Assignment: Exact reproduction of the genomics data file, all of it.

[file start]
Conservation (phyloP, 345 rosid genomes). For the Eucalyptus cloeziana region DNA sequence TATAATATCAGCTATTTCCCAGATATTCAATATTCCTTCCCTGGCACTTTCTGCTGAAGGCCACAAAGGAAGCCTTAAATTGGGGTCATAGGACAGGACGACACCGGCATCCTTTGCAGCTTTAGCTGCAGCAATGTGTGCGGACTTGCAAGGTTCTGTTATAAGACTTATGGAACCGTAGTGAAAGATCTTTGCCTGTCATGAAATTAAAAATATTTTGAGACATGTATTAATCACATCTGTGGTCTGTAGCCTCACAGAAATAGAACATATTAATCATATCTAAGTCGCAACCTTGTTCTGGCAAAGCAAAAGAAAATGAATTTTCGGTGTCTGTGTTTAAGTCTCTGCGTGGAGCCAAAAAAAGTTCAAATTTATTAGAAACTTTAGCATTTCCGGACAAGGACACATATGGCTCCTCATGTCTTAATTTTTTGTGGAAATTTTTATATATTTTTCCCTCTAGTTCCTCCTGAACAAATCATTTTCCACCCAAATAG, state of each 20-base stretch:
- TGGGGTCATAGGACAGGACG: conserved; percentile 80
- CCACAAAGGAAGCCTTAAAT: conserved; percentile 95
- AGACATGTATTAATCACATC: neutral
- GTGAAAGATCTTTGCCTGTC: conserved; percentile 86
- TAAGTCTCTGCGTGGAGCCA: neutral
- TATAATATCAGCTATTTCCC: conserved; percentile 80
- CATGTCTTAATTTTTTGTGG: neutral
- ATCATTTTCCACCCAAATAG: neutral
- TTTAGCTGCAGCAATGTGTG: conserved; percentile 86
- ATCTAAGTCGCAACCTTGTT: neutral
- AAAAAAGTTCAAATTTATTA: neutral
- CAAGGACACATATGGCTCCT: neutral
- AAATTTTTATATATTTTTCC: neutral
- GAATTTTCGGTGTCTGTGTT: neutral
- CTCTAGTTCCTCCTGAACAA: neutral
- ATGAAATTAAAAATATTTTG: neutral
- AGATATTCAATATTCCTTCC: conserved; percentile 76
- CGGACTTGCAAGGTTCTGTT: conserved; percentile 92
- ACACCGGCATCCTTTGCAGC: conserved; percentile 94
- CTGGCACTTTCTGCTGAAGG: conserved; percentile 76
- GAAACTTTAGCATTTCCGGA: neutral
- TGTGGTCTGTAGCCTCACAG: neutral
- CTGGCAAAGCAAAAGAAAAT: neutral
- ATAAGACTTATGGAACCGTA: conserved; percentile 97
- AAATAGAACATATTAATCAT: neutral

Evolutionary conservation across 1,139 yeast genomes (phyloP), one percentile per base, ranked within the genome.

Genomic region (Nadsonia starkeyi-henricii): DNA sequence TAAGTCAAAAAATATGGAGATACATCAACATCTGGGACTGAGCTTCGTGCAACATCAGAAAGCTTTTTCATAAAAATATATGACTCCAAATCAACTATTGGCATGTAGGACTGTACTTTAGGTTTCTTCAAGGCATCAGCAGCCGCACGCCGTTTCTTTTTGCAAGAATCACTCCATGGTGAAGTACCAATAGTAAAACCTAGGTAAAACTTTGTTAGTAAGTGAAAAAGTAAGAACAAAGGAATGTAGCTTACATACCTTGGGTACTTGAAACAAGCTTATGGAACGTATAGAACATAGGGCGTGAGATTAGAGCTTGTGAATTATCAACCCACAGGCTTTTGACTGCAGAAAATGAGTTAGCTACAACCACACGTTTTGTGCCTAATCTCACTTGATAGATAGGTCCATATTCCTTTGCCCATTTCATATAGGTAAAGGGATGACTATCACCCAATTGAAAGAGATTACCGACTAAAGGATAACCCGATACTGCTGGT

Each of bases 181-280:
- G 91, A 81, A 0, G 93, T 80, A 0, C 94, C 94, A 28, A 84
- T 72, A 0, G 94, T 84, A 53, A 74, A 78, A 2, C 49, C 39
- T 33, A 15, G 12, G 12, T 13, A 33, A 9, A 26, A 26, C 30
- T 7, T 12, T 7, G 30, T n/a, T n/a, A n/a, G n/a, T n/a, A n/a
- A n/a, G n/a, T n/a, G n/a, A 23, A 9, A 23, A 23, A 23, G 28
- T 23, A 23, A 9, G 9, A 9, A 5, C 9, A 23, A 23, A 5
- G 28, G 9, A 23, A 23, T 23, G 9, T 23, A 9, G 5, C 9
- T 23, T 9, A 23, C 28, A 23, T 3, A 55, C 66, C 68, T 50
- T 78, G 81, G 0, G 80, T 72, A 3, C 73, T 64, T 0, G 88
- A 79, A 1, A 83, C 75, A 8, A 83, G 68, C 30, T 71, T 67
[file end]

Conservation (phyloP, 345 rosid genomes). For the Eucalyptus cloeziana region DNA sequence TATAATATCAGCTATTTCCCAGATATTCAATATTCCTTCCCTGGCACTTTCTGCTGAAGGCCACAAAGGAAGCCTTAAATTGGGGTCATAGGACAGGACGACACCGGCATCCTTTGCAGCTTTAGCTGCAGCAATGTGTGCGGACTTGCAAGGTTCTGTTATAAGACTTATGGAACCGTAGTGAAAGATCTTTGCCTGTCATGAAATTAAAAATATTTTGAGACATGTATTAATCACATCTGTGGTCTGTAGCCTCACAGAAATAGAACATATTAATCATATCTAAGTCGCAACCTTGTTCTGGCAAAGCAAAAGAAAATGAATTTTCGGTGTCTGTGTTTAAGTCTCTGCGTGGAGCCAAAAAAAGTTCAAATTTATTAGAAACTTTAGCATTTCCGGACAAGGACACATATGGCTCCTCATGTCTTAATTTTTTGTGGAAATTTTTATATATTTTTCCCTCTAGTTCCTCCTGAACAAATCATTTTCCACCCAAATAG, state of each 20-base stretch:
- TGGGGTCATAGGACAGGACG: conserved; percentile 80
- CCACAAAGGAAGCCTTAAAT: conserved; percentile 95
- AGACATGTATTAATCACATC: neutral
- GTGAAAGATCTTTGCCTGTC: conserved; percentile 86
- TAAGTCTCTGCGTGGAGCCA: neutral
- TATAATATCAGCTATTTCCC: conserved; percentile 80
- CATGTCTTAATTTTTTGTGG: neutral
- ATCATTTTCCACCCAAATAG: neutral
- TTTAGCTGCAGCAATGTGTG: conserved; percentile 86
- ATCTAAGTCGCAACCTTGTT: neutral
- AAAAAAGTTCAAATTTATTA: neutral
- CAAGGACACATATGGCTCCT: neutral
- AAATTTTTATATATTTTTCC: neutral
- GAATTTTCGGTGTCTGTGTT: neutral
- CTCTAGTTCCTCCTGAACAA: neutral
- ATGAAATTAAAAATATTTTG: neutral
- AGATATTCAATATTCCTTCC: conserved; percentile 76
- CGGACTTGCAAGGTTCTGTT: conserved; percentile 92
- ACACCGGCATCCTTTGCAGC: conserved; percentile 94
- CTGGCACTTTCTGCTGAAGG: conserved; percentile 76
- GAAACTTTAGCATTTCCGGA: neutral
- TGTGGTCTGTAGCCTCACAG: neutral
- CTGGCAAAGCAAAAGAAAAT: neutral
- ATAAGACTTATGGAACCGTA: conserved; percentile 97
- AAATAGAACATATTAATCAT: neutral

Evolutionary conservation across 1,139 yeast genomes (phyloP), one percentile per base, ranked within the genome.

Genomic region (Nadsonia starkeyi-henricii): DNA sequence TAAGTCAAAAAATATGGAGATACATCAACATCTGGGACTGAGCTTCGTGCAACATCAGAAAGCTTTTTCATAAAAATATATGACTCCAAATCAACTATTGGCATGTAGGACTGTACTTTAGGTTTCTTCAAGGCATCAGCAGCCGCACGCCGTTTCTTTTTGCAAGAATCACTCCATGGTGAAGTACCAATAGTAAAACCTAGGTAAAACTTTGTTAGTAAGTGAAAAAGTAAGAACAAAGGAATGTAGCTTACATACCTTGGGTACTTGAAACAAGCTTATGGAACGTATAGAACATAGGGCGTGAGATTAGAGCTTGTGAATTATCAACCCACAGGCTTTTGACTGCAGAAAATGAGTTAGCTACAACCACACGTTTTGTGCCTAATCTCACTTGATAGATAGGTCCATATTCCTTTGCCCATTTCATATAGGTAAAGGGATGACTATCACCCAATTGAAAGAGATTACCGACTAAAGGATAACCCGATACTGCTGGT

Each of bases 181-280:
- G 91, A 81, A 0, G 93, T 80, A 0, C 94, C 94, A 28, A 84
- T 72, A 0, G 94, T 84, A 53, A 74, A 78, A 2, C 49, C 39
- T 33, A 15, G 12, G 12, T 13, A 33, A 9, A 26, A 26, C 30
- T 7, T 12, T 7, G 30, T n/a, T n/a, A n/a, G n/a, T n/a, A n/a
- A n/a, G n/a, T n/a, G n/a, A 23, A 9, A 23, A 23, A 23, G 28
- T 23, A 23, A 9, G 9, A 9, A 5, C 9, A 23, A 23, A 5
- G 28, G 9, A 23, A 23, T 23, G 9, T 23, A 9, G 5, C 9
- T 23, T 9, A 23, C 28, A 23, T 3, A 55, C 66, C 68, T 50
- T 78, G 81, G 0, G 80, T 72, A 3, C 73, T 64, T 0, G 88
- A 79, A 1, A 83, C 75, A 8, A 83, G 68, C 30, T 71, T 67